If you have a story between 100 words and 1,000 (approximately) about how prayer or your faith either sustained you or inspired you to greater heights, I would love to see it. References to scriptures that were particularly significant or meaningful to you are most welcome.
Editorial suggestions may be made, but any changes would be done with your approval, so don't worry about grammar or punctuation. We want the heart and soul of your story and how your faith or a specific prayer got you through a troubling time.

Author retains full rights to their story. Please let me know if you are using a pseudonym or wish to remain anonymous.

When the book is accepted each author will be paid $50 for their story.

I need your story as soon as possible. If you can send it by October 10, that would be great. You can either paste it in the body of an email or attach it as a Word file or an Rich Text Format file. I will let you know if your story will be included in the collection.

Thank you,Gloria Nye

President, Eramosa Eden Retreat Centre

Note: For information about Brian Henry' writing workshops and courses see here.

Sunday, September 20, 2009

The Unhanged Arthur

In the world of Canadian crime novels, winning an Arthur Ellis Award puts you at the top of the heap. Besides the awards for published novels, the Crime Writers of Canada also award the Unhanged Arthur for the best unpublished manuscript.

Last year, the due date for submitting your manuscript was Nov 1. It’s probably the same this year, but the Crime Writers of Canada haven’t updated their website or replied to my email asking for details of this year's contest. This is good news - disorganized contests tend to have few entries, giving you a good chance to win!

So start polishing your mystery novel.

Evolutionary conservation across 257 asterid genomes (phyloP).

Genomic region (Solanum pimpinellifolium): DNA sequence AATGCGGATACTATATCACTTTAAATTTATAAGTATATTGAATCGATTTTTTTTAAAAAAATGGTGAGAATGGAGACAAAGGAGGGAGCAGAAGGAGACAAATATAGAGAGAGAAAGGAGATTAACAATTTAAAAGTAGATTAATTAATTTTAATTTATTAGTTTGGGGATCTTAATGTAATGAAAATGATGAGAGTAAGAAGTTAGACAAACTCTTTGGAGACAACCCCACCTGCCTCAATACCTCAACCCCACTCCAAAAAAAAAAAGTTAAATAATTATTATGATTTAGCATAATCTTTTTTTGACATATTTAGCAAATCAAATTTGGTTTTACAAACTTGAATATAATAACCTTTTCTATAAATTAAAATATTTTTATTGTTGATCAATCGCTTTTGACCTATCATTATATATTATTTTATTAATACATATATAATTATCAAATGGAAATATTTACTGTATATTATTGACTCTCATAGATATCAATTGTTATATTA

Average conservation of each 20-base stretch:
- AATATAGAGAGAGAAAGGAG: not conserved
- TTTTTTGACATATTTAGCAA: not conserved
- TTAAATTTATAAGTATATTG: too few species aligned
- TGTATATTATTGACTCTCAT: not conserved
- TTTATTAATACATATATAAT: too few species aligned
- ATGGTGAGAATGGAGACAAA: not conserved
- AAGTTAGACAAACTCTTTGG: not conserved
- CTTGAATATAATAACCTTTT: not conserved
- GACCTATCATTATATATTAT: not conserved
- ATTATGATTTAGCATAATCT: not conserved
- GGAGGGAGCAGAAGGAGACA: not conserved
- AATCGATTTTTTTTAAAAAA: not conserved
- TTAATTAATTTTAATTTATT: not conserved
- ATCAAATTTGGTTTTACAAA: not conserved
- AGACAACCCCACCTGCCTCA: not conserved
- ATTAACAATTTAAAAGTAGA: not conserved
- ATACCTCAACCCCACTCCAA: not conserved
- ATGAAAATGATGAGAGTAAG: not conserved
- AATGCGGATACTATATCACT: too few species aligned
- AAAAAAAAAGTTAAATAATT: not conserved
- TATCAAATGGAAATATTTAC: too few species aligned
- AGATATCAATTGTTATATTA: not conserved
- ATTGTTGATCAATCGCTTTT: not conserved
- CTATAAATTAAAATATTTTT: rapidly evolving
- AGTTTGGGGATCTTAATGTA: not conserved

Assuming all is the same as last year, the contest winner will receive a special Arthur Ellis Award, a cash prize from McArthur and Company, and Kim McArthur will critique the winning manuscript. Also, McArthur and Company will have first refusal on the work (meaning they will have the option of being the first to make you an offer on your manuscript, which you can accept or not).

Note: For information about Brian Henry's writing workshops and courses see here.

Friday, September 18, 2009

Happy New Year

The New Year – 5770 on the Jewish calendar – begins this evening at sundown. Known as Rosh Ha-Shannah, the new year commemorates God’s creation of the world. Specifically it’s the anniversary of the creation of man and woman.
The most important part of the holiday is to listen to the blowing of the shofar – a hollowed-out ram’s horn. The sound of the shofar reminds us to return to God or, in secular terms, to pay attention to what’s important in life.
Those of you familiar with your bible will have read about shofars, translated as “trumpets,” such as the trumpets that knocked down the walls of Jericho or the great trumpet that will usher in the end of days.
If you're wondering what that will sound like, and what Rosh Ha-Shannah sounds like every year, have a listen here.